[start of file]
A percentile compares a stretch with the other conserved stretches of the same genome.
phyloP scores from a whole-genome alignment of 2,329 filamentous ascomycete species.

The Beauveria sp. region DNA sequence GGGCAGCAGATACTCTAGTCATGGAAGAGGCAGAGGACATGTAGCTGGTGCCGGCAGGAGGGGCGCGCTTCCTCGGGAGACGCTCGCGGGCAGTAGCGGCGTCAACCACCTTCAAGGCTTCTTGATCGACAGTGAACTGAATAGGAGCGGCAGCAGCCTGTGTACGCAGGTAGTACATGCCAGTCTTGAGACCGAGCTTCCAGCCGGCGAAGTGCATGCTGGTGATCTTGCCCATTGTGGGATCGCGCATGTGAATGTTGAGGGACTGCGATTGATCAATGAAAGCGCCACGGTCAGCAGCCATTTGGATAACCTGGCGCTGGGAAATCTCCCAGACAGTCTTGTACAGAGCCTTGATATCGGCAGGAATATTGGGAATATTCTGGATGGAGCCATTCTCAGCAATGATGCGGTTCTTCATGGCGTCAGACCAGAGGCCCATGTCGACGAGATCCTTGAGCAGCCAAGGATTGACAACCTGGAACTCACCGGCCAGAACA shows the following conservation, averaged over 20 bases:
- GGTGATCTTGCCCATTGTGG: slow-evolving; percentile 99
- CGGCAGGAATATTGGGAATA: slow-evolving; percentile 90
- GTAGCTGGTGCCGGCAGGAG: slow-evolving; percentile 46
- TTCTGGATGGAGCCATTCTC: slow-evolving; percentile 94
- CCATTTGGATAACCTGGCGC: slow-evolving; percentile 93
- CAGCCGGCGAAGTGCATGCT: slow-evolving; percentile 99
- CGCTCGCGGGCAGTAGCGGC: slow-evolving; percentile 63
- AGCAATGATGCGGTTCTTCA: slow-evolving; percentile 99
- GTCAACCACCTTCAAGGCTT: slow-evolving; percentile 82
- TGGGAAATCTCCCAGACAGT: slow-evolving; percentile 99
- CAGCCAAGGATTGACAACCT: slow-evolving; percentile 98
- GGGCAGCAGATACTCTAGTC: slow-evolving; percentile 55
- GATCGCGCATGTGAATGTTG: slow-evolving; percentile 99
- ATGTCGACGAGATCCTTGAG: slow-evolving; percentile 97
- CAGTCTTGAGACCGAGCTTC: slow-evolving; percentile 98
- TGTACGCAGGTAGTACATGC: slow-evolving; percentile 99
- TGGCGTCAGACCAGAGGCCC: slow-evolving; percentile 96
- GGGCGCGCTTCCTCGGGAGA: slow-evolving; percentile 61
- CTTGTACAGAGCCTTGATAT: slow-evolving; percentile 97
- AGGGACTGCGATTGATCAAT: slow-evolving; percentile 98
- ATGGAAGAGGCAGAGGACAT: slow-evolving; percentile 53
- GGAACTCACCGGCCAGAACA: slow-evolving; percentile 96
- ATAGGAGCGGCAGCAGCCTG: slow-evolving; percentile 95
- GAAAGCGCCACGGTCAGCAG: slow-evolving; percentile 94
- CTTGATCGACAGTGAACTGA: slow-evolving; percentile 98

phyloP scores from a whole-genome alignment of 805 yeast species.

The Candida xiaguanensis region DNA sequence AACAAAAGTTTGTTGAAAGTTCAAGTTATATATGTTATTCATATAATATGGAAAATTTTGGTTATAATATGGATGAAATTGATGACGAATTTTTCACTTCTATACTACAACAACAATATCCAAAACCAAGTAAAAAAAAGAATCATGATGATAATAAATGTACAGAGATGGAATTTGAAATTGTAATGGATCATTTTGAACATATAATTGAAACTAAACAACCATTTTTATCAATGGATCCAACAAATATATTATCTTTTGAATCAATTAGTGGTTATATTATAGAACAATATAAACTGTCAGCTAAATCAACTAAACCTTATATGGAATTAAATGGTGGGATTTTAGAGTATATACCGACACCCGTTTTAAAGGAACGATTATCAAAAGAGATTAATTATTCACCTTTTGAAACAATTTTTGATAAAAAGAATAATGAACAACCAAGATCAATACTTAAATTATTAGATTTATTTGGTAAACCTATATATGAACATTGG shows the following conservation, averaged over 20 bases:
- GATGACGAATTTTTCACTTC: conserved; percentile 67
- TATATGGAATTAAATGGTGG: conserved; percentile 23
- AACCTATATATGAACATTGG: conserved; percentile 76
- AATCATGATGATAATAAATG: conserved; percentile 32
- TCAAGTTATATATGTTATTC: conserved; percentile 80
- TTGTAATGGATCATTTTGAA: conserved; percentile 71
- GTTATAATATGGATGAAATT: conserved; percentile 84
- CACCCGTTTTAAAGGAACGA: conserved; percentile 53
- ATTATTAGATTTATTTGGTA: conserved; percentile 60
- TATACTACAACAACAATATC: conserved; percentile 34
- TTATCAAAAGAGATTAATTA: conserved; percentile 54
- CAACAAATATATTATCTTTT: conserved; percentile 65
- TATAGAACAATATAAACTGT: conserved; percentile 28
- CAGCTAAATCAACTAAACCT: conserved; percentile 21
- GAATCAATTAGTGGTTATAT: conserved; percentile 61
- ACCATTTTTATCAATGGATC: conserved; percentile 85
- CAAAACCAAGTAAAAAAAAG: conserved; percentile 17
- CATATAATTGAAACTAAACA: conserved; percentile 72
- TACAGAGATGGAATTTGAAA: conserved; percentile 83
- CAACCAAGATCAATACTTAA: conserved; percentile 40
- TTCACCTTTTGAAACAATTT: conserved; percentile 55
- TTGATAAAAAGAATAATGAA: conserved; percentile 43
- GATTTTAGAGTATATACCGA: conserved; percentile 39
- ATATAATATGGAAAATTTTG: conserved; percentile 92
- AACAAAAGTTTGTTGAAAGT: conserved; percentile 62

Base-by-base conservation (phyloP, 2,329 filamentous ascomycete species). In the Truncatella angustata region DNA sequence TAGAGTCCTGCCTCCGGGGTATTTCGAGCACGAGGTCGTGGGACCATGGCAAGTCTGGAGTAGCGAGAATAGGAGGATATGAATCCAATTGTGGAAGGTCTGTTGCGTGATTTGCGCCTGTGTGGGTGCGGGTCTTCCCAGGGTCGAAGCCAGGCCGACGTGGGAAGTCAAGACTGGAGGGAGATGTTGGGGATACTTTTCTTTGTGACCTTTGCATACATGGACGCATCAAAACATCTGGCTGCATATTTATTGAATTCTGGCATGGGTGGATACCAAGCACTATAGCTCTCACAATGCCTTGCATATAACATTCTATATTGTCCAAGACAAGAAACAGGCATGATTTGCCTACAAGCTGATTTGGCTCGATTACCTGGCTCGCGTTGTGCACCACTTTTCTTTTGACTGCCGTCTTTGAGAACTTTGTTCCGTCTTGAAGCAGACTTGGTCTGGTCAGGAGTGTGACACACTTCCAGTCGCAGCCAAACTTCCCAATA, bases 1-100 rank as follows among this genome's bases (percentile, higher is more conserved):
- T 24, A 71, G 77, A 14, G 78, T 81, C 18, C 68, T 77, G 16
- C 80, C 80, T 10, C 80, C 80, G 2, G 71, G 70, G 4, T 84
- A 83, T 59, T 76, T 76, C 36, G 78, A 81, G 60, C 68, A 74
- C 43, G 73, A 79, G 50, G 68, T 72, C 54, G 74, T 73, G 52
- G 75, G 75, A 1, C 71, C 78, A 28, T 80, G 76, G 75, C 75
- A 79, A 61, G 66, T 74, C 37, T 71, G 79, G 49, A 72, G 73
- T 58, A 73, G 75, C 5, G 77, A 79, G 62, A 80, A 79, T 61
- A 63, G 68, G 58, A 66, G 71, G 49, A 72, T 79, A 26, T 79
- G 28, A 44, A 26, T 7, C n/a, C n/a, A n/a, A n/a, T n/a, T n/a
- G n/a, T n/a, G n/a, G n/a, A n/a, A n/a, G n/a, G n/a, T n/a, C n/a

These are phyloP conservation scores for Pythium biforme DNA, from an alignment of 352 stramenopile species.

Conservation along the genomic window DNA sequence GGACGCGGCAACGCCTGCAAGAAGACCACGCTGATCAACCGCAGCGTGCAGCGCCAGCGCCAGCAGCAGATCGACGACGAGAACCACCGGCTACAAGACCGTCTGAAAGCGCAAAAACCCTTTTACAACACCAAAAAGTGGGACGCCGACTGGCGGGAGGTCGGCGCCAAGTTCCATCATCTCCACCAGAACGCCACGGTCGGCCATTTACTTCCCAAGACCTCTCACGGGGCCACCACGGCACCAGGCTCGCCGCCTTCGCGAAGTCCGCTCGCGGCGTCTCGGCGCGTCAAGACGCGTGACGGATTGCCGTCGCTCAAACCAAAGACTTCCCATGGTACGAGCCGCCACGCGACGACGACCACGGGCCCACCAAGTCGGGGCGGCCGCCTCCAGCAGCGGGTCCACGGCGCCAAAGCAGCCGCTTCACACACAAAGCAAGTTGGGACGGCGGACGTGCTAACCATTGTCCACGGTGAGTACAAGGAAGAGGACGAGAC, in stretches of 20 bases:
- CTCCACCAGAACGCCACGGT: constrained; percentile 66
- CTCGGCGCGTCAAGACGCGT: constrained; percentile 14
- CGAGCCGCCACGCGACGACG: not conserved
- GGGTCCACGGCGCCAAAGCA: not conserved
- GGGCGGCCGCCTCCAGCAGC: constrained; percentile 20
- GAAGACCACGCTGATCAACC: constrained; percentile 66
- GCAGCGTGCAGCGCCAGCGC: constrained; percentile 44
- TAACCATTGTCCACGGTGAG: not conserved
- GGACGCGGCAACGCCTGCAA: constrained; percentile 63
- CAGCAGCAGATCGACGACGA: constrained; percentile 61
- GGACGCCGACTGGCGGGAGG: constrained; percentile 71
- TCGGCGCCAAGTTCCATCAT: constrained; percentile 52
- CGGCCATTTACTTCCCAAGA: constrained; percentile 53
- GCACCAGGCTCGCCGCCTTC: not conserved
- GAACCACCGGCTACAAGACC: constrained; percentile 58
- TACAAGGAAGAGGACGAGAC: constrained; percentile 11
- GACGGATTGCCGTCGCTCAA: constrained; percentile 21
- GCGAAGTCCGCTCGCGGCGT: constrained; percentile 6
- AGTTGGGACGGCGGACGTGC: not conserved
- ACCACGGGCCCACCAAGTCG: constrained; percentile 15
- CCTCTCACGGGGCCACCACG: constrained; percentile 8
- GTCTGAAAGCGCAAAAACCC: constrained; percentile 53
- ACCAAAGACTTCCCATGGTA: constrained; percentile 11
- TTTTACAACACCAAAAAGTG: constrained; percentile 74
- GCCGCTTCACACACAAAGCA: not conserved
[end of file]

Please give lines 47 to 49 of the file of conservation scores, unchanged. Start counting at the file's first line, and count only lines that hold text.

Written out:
- CAAAACCAAGTAAAAAAAAG: conserved; percentile 17
- CATATAATTGAAACTAAACA: conserved; percentile 72
- TACAGAGATGGAATTTGAAA: conserved; percentile 83